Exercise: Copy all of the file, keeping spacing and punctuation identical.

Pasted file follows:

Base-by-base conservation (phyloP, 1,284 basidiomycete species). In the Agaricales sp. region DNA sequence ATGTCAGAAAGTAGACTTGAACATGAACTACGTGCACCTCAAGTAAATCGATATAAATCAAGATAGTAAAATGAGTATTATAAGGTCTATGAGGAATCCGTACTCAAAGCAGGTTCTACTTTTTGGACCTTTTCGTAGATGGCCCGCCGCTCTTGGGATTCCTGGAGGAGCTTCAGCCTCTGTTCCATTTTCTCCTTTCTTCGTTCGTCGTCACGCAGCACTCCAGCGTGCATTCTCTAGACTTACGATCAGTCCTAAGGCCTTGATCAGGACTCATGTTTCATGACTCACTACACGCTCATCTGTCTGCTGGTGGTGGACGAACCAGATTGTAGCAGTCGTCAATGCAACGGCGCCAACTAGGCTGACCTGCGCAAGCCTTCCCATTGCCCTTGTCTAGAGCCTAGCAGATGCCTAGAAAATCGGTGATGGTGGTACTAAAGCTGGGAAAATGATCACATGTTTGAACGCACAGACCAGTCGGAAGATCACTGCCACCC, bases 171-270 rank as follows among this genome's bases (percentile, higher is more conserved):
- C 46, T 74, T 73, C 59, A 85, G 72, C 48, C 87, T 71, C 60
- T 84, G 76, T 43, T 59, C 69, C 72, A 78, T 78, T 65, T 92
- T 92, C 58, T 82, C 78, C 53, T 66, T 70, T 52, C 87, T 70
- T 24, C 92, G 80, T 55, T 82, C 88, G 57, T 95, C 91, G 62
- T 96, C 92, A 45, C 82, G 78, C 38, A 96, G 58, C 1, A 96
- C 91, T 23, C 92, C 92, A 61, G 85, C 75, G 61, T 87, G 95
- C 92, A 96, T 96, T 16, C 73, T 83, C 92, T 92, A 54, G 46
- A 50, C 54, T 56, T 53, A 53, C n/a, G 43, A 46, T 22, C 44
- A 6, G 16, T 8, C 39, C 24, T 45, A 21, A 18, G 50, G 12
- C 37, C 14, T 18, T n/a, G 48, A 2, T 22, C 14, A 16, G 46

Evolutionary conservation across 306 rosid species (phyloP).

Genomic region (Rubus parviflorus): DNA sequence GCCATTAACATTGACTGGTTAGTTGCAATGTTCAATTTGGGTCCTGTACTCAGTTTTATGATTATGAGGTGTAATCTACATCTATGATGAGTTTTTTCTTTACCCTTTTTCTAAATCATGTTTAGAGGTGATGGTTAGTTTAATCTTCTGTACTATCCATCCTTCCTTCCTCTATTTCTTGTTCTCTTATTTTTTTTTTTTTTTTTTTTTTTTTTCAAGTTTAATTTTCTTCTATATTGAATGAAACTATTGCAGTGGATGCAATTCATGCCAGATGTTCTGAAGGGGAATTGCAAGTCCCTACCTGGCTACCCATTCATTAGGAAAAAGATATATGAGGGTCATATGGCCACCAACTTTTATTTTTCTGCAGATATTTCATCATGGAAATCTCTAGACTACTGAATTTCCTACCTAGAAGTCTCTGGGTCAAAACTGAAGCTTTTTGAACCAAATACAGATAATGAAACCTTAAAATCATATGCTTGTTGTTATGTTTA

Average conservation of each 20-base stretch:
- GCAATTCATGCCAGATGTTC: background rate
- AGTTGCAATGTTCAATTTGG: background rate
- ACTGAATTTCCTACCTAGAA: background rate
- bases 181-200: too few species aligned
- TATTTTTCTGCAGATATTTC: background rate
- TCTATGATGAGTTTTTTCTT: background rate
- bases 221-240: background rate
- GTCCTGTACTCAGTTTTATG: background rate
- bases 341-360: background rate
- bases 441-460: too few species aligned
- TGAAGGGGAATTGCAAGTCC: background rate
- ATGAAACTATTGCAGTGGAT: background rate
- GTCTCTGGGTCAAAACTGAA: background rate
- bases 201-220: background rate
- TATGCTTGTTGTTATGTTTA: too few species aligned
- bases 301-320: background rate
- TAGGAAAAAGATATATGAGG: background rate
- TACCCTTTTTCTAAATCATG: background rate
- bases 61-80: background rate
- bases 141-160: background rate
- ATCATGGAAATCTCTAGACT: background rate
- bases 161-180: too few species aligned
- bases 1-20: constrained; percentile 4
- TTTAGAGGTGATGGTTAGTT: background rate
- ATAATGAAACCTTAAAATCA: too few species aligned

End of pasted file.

Base-by-base conservation (phyloP, 1,284 basidiomycete species). In the Agaricales sp. region DNA sequence ATGTCAGAAAGTAGACTTGAACATGAACTACGTGCACCTCAAGTAAATCGATATAAATCAAGATAGTAAAATGAGTATTATAAGGTCTATGAGGAATCCGTACTCAAAGCAGGTTCTACTTTTTGGACCTTTTCGTAGATGGCCCGCCGCTCTTGGGATTCCTGGAGGAGCTTCAGCCTCTGTTCCATTTTCTCCTTTCTTCGTTCGTCGTCACGCAGCACTCCAGCGTGCATTCTCTAGACTTACGATCAGTCCTAAGGCCTTGATCAGGACTCATGTTTCATGACTCACTACACGCTCATCTGTCTGCTGGTGGTGGACGAACCAGATTGTAGCAGTCGTCAATGCAACGGCGCCAACTAGGCTGACCTGCGCAAGCCTTCCCATTGCCCTTGTCTAGAGCCTAGCAGATGCCTAGAAAATCGGTGATGGTGGTACTAAAGCTGGGAAAATGATCACATGTTTGAACGCACAGACCAGTCGGAAGATCACTGCCACCC, bases 171-270 rank as follows among this genome's bases (percentile, higher is more conserved):
- C 46, T 74, T 73, C 59, A 85, G 72, C 48, C 87, T 71, C 60
- T 84, G 76, T 43, T 59, C 69, C 72, A 78, T 78, T 65, T 92
- T 92, C 58, T 82, C 78, C 53, T 66, T 70, T 52, C 87, T 70
- T 24, C 92, G 80, T 55, T 82, C 88, G 57, T 95, C 91, G 62
- T 96, C 92, A 45, C 82, G 78, C 38, A 96, G 58, C 1, A 96
- C 91, T 23, C 92, C 92, A 61, G 85, C 75, G 61, T 87, G 95
- C 92, A 96, T 96, T 16, C 73, T 83, C 92, T 92, A 54, G 46
- A 50, C 54, T 56, T 53, A 53, C n/a, G 43, A 46, T 22, C 44
- A 6, G 16, T 8, C 39, C 24, T 45, A 21, A 18, G 50, G 12
- C 37, C 14, T 18, T n/a, G 48, A 2, T 22, C 14, A 16, G 46

Evolutionary conservation across 306 rosid species (phyloP).

Genomic region (Rubus parviflorus): DNA sequence GCCATTAACATTGACTGGTTAGTTGCAATGTTCAATTTGGGTCCTGTACTCAGTTTTATGATTATGAGGTGTAATCTACATCTATGATGAGTTTTTTCTTTACCCTTTTTCTAAATCATGTTTAGAGGTGATGGTTAGTTTAATCTTCTGTACTATCCATCCTTCCTTCCTCTATTTCTTGTTCTCTTATTTTTTTTTTTTTTTTTTTTTTTTTTCAAGTTTAATTTTCTTCTATATTGAATGAAACTATTGCAGTGGATGCAATTCATGCCAGATGTTCTGAAGGGGAATTGCAAGTCCCTACCTGGCTACCCATTCATTAGGAAAAAGATATATGAGGGTCATATGGCCACCAACTTTTATTTTTCTGCAGATATTTCATCATGGAAATCTCTAGACTACTGAATTTCCTACCTAGAAGTCTCTGGGTCAAAACTGAAGCTTTTTGAACCAAATACAGATAATGAAACCTTAAAATCATATGCTTGTTGTTATGTTTA

Average conservation of each 20-base stretch:
- GCAATTCATGCCAGATGTTC: background rate
- AGTTGCAATGTTCAATTTGG: background rate
- ACTGAATTTCCTACCTAGAA: background rate
- bases 181-200: too few species aligned
- TATTTTTCTGCAGATATTTC: background rate
- TCTATGATGAGTTTTTTCTT: background rate
- bases 221-240: background rate
- GTCCTGTACTCAGTTTTATG: background rate
- bases 341-360: background rate
- bases 441-460: too few species aligned
- TGAAGGGGAATTGCAAGTCC: background rate
- ATGAAACTATTGCAGTGGAT: background rate
- GTCTCTGGGTCAAAACTGAA: background rate
- bases 201-220: background rate
- TATGCTTGTTGTTATGTTTA: too few species aligned
- bases 301-320: background rate
- TAGGAAAAAGATATATGAGG: background rate
- TACCCTTTTTCTAAATCATG: background rate
- bases 61-80: background rate
- bases 141-160: background rate
- ATCATGGAAATCTCTAGACT: background rate
- bases 161-180: too few species aligned
- bases 1-20: constrained; percentile 4
- TTTAGAGGTGATGGTTAGTT: background rate
- ATAATGAAACCTTAAAATCA: too few species aligned